Over the Counter Medications

As patients with pre-existing conditions, who may be on a list of prescription medications, it’s important to know which over-the-counter (OTC) medications are safe for CHD patients  Recently at an Adult Congenital Heart Disease Conference, Justina Damiani, Inpatient Cardiology Pharmacist at Lurie Children’s, shared her recommendations for OTC meds, for those everyday illnesses or aches and pains.
*Please be sure to also consult your own doctor and pharmacist before starting or ending any medication.

General OTC Medication Tips

Always look at the active ingredient.
  –  Some brand name products may contain medications that are harmful.
  – Also, watch out for multi-ingredient preparations. Many cough/cold medications contain pseudoephedrine or phenylephrine which, are not recommended.
  – Avoid medications with a “D” at the end of the name.
Always check the appropriate dose
Always check the maximum daily dosage

 

 

OTC Cough and Cold Products

Pseudoephedrine:

Similar to phenylephrine, pseudoephedrine is also commonly used to treat nasal congestion. These products are stored behind the counter at your local pharmacy and require an ID for purchase. If pseudoephedrine is in a combination product it is usually identified as the “D,” for example Mucinex D ® or Claritin D®. The reason the we recommend to avoid use is that pseudoephedrine commonly causes increases in blood pressure, heart palpitations, increases in heart rate and potentially cardiac arrhythmias.

Phenylephrine:

Phenylephrine is commonly used to treat nasal congestion during the common cold. This can be purchased as a single ingredient product or in combination with other medications. If it is a combination product there is usually a “PE” on the label. While this is very effective in treating nasal congestion, it also can cause unsafe increases in blood pressure. Although rare, it can also worsen heart failure or induce cardiac arrhythmias.

 

Ibuprofen (Motrin)/Naproxen (Naprosyn):

Ibuprofen can be safe to use in certain people. Definitely talk to your provider if you are interested in using this for yourself, or your patient. Ibuprofen is often used for pain control and to treat fevers. This drug can be very helpful for both of those indications. The reason it can be considered unsafe is that it can hurt the kidneys. This is more of a concern in patients who already have underlying kidney issues.  This medication is commonly used in patients with cardiac disease unless you have baseline kidney issues or you were told to avoid it by your doctor.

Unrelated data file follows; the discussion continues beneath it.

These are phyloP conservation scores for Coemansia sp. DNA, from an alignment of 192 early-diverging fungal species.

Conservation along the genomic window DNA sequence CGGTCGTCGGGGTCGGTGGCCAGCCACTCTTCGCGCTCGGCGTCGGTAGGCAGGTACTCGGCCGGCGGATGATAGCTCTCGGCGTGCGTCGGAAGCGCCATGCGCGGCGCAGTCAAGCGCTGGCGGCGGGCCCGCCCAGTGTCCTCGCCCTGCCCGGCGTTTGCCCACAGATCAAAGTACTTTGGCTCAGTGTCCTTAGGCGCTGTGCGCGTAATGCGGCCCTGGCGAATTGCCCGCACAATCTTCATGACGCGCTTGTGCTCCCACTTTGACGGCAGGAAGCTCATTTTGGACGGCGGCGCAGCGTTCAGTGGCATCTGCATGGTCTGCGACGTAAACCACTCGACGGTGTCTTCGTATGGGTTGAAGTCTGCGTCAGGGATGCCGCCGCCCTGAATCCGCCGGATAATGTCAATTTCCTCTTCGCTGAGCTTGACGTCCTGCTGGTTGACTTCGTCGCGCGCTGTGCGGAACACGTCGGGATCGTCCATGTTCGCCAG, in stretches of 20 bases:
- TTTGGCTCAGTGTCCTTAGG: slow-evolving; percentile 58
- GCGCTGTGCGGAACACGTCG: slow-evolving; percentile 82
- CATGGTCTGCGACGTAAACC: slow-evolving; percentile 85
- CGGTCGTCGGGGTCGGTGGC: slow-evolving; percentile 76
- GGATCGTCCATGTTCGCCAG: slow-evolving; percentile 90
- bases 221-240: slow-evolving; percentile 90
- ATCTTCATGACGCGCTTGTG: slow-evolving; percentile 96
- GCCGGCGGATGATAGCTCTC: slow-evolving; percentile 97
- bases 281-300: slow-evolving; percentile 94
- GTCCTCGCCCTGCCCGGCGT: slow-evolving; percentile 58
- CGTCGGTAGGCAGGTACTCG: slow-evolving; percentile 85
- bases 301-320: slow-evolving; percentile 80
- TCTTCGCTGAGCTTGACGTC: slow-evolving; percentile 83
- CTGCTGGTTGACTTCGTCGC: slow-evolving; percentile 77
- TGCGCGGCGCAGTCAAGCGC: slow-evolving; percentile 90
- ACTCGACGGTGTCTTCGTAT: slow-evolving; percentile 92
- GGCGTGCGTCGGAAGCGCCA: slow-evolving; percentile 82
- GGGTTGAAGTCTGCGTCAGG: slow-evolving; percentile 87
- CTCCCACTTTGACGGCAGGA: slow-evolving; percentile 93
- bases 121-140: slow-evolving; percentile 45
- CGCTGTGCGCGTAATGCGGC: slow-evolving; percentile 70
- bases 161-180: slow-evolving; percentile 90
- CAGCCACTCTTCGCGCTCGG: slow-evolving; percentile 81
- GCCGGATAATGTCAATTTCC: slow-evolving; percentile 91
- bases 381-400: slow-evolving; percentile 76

Heart Safe Cold/Flu Products

 

Coricidin HBP (High Blood Pressure) is recommended for anyone greater than 12 years old.

 

 

 

 

 

The below chart lists the Coricidin HBP products available for  various Cold and Flu symptoms, as well as products suitable for day or nighttime.

 

 

Often, heart patients experience symptoms outside of cold and flu, such as gastrointestinal irritation. Below are some tips on OTC medications for these issues.

 

OTC GI Medications

• Abdominal bloating/gas
– Simethicone
• Constipation
– Miralax
– Senna
– Docusate
– Bisacodyl
• Nausea
– Calcium carbonate (Tums)
– Do not use Pepto-Bismol or any product with bismuth subsalicylate

 

Herbal Products

Another option to give careful consideration is the use of Herbal products. While the category name may sound safe, the product may not always be so.

• What supplements or herbal products should I avoid?
– List may change based on daily prescribed medications
– Ask your physician/advanced nurse practitioner/pharmacist before
starting any herbal products or supplements

 

Medication Optimization Tips

Get to know your pharmacist!
– Is there a local pharmacy that has “down” time or a counseling room?
– Do not be afraid to ask them questions
Use the same pharmacy to fill all your medications
– Occasionally a specialty pharmacy will need to be used
Request refills for prescriptions about 7 days in advance
Remember the new year
– Insurances often change
– Co-pays renew in January
Can you get a 3 month supply near the end of December?
– Prior authorizations may need to be renewed around this time!
Medication storage
– Keep away from direct heat or humidity
• Store OUTSIDE of bathroom
• Away from direct sunlight
– Avoid extreme cold temperatures
– Store in an easy to remember location
– Store medications away from children – locked up?
• Remembering to take your medications
– Take medications same time everyday
– Use pill boxes
– Use an APP on your phone
Medisafe – Pill & Med Reminder
CareZone – App

 

Additional Notes: Tips in case of Medication Changes by Other Providers: 

Keep an updated medication list with you at all times
Ask your pharmacist for counseling on all new medications
Ask your pharmacist to verify or double check your medications if
they look different when you pick them up
Call physician/advanced nurse practitioner for any changes in
cardiac medications by outside providers

 

Final Thoughts

Try to use single-ingredient over-the-counter products
– Ask about proper dose, including maximum dose per day allowed
Ask your pharmacist/physician/nurse practitioner about any new
herbal products
Use medication reminders for taking and reordering
Know when to call physician/nurse practitioners
Get to know your pharmacist!

 

Recommendations courtesy of : Justina Damiani, PharmD, BCPS

Justina Damiani is a clinical pharmacist at Lurie Children’s Hospital and primarily works in the cardiac intensive care unit. She received her PharmD from Purdue University. She completed two years of residency, the first at the University of Georgia followed by a pediatric pharmacy residency the University of Michigan. She enjoys running, yoga, and spending time in warm weather.